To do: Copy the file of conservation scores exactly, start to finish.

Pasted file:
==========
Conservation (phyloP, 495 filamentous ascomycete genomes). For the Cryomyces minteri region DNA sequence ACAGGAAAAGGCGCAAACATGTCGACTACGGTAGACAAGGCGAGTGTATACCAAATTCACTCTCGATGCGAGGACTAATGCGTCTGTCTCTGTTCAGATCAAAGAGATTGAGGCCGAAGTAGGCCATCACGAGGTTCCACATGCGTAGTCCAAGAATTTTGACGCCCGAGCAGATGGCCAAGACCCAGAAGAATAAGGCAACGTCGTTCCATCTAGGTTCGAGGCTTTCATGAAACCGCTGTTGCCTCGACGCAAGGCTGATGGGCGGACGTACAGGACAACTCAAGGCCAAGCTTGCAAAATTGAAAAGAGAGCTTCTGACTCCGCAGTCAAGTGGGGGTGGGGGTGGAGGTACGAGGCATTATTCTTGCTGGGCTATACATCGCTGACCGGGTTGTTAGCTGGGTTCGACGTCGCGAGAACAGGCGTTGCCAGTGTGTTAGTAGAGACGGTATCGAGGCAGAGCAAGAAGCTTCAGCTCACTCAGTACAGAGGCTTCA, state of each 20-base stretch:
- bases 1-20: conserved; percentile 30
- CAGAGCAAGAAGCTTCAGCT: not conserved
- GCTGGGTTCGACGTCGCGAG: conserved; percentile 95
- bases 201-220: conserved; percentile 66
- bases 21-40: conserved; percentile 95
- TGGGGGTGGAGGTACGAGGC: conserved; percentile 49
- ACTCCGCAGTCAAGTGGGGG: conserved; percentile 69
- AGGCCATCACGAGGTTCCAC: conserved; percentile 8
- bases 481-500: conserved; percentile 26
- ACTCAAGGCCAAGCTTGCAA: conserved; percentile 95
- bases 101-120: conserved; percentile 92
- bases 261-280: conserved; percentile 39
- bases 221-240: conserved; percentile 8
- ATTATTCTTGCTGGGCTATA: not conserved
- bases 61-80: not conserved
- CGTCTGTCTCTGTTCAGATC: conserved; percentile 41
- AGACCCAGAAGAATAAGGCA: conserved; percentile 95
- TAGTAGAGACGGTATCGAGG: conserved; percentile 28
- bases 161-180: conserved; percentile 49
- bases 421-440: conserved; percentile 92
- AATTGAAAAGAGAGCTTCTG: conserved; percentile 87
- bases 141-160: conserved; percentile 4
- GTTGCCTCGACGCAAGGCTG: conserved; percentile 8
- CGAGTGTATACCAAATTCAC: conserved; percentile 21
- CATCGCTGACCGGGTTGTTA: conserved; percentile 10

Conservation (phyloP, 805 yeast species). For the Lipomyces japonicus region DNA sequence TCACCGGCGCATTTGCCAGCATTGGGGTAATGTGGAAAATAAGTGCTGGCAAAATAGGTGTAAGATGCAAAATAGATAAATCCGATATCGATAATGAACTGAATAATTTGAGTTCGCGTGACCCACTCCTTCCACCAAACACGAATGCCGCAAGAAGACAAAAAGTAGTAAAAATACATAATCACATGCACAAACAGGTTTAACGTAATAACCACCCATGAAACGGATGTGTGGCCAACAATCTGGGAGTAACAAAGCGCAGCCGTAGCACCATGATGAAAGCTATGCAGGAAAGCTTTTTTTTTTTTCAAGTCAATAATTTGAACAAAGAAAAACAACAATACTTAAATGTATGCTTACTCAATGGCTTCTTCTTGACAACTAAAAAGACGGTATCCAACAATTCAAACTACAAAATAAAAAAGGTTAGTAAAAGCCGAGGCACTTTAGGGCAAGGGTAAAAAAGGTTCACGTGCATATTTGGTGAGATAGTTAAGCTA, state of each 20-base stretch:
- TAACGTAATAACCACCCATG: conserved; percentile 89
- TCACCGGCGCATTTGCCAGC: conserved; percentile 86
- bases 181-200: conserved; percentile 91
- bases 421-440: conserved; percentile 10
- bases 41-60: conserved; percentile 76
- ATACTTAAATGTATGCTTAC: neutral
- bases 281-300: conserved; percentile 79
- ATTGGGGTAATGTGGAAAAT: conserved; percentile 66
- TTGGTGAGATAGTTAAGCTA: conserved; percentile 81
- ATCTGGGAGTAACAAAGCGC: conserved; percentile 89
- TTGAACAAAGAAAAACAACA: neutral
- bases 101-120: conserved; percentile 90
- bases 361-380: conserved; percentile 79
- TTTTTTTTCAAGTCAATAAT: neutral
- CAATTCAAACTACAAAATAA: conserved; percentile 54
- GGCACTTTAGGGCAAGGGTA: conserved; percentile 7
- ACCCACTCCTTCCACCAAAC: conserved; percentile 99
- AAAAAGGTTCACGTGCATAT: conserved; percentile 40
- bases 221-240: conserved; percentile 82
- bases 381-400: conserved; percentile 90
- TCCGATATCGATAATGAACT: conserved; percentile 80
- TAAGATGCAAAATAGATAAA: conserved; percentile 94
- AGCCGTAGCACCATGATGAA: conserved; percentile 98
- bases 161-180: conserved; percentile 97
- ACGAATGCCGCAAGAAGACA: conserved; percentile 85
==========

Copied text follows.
Conservation (phyloP, 495 filamentous ascomycete genomes). For the Cryomyces minteri region DNA sequence ACAGGAAAAGGCGCAAACATGTCGACTACGGTAGACAAGGCGAGTGTATACCAAATTCACTCTCGATGCGAGGACTAATGCGTCTGTCTCTGTTCAGATCAAAGAGATTGAGGCCGAAGTAGGCCATCACGAGGTTCCACATGCGTAGTCCAAGAATTTTGACGCCCGAGCAGATGGCCAAGACCCAGAAGAATAAGGCAACGTCGTTCCATCTAGGTTCGAGGCTTTCATGAAACCGCTGTTGCCTCGACGCAAGGCTGATGGGCGGACGTACAGGACAACTCAAGGCCAAGCTTGCAAAATTGAAAAGAGAGCTTCTGACTCCGCAGTCAAGTGGGGGTGGGGGTGGAGGTACGAGGCATTATTCTTGCTGGGCTATACATCGCTGACCGGGTTGTTAGCTGGGTTCGACGTCGCGAGAACAGGCGTTGCCAGTGTGTTAGTAGAGACGGTATCGAGGCAGAGCAAGAAGCTTCAGCTCACTCAGTACAGAGGCTTCA, state of each 20-base stretch:
- bases 1-20: conserved; percentile 30
- CAGAGCAAGAAGCTTCAGCT: not conserved
- GCTGGGTTCGACGTCGCGAG: conserved; percentile 95
- bases 201-220: conserved; percentile 66
- bases 21-40: conserved; percentile 95
- TGGGGGTGGAGGTACGAGGC: conserved; percentile 49
- ACTCCGCAGTCAAGTGGGGG: conserved; percentile 69
- AGGCCATCACGAGGTTCCAC: conserved; percentile 8
- bases 481-500: conserved; percentile 26
- ACTCAAGGCCAAGCTTGCAA: conserved; percentile 95
- bases 101-120: conserved; percentile 92
- bases 261-280: conserved; percentile 39
- bases 221-240: conserved; percentile 8
- ATTATTCTTGCTGGGCTATA: not conserved
- bases 61-80: not conserved
- CGTCTGTCTCTGTTCAGATC: conserved; percentile 41
- AGACCCAGAAGAATAAGGCA: conserved; percentile 95
- TAGTAGAGACGGTATCGAGG: conserved; percentile 28
- bases 161-180: conserved; percentile 49
- bases 421-440: conserved; percentile 92
- AATTGAAAAGAGAGCTTCTG: conserved; percentile 87
- bases 141-160: conserved; percentile 4
- GTTGCCTCGACGCAAGGCTG: conserved; percentile 8
- CGAGTGTATACCAAATTCAC: conserved; percentile 21
- CATCGCTGACCGGGTTGTTA: conserved; percentile 10

Conservation (phyloP, 805 yeast species). For the Lipomyces japonicus region DNA sequence TCACCGGCGCATTTGCCAGCATTGGGGTAATGTGGAAAATAAGTGCTGGCAAAATAGGTGTAAGATGCAAAATAGATAAATCCGATATCGATAATGAACTGAATAATTTGAGTTCGCGTGACCCACTCCTTCCACCAAACACGAATGCCGCAAGAAGACAAAAAGTAGTAAAAATACATAATCACATGCACAAACAGGTTTAACGTAATAACCACCCATGAAACGGATGTGTGGCCAACAATCTGGGAGTAACAAAGCGCAGCCGTAGCACCATGATGAAAGCTATGCAGGAAAGCTTTTTTTTTTTTCAAGTCAATAATTTGAACAAAGAAAAACAACAATACTTAAATGTATGCTTACTCAATGGCTTCTTCTTGACAACTAAAAAGACGGTATCCAACAATTCAAACTACAAAATAAAAAAGGTTAGTAAAAGCCGAGGCACTTTAGGGCAAGGGTAAAAAAGGTTCACGTGCATATTTGGTGAGATAGTTAAGCTA, state of each 20-base stretch:
- TAACGTAATAACCACCCATG: conserved; percentile 89
- TCACCGGCGCATTTGCCAGC: conserved; percentile 86
- bases 181-200: conserved; percentile 91
- bases 421-440: conserved; percentile 10
- bases 41-60: conserved; percentile 76
- ATACTTAAATGTATGCTTAC: neutral
- bases 281-300: conserved; percentile 79
- ATTGGGGTAATGTGGAAAAT: conserved; percentile 66
- TTGGTGAGATAGTTAAGCTA: conserved; percentile 81
- ATCTGGGAGTAACAAAGCGC: conserved; percentile 89
- TTGAACAAAGAAAAACAACA: neutral
- bases 101-120: conserved; percentile 90
- bases 361-380: conserved; percentile 79
- TTTTTTTTCAAGTCAATAAT: neutral
- CAATTCAAACTACAAAATAA: conserved; percentile 54
- GGCACTTTAGGGCAAGGGTA: conserved; percentile 7
- ACCCACTCCTTCCACCAAAC: conserved; percentile 99
- AAAAAGGTTCACGTGCATAT: conserved; percentile 40
- bases 221-240: conserved; percentile 82
- bases 381-400: conserved; percentile 90
- TCCGATATCGATAATGAACT: conserved; percentile 80
- TAAGATGCAAAATAGATAAA: conserved; percentile 94
- AGCCGTAGCACCATGATGAA: conserved; percentile 98
- bases 161-180: conserved; percentile 97
- ACGAATGCCGCAAGAAGACA: conserved; percentile 85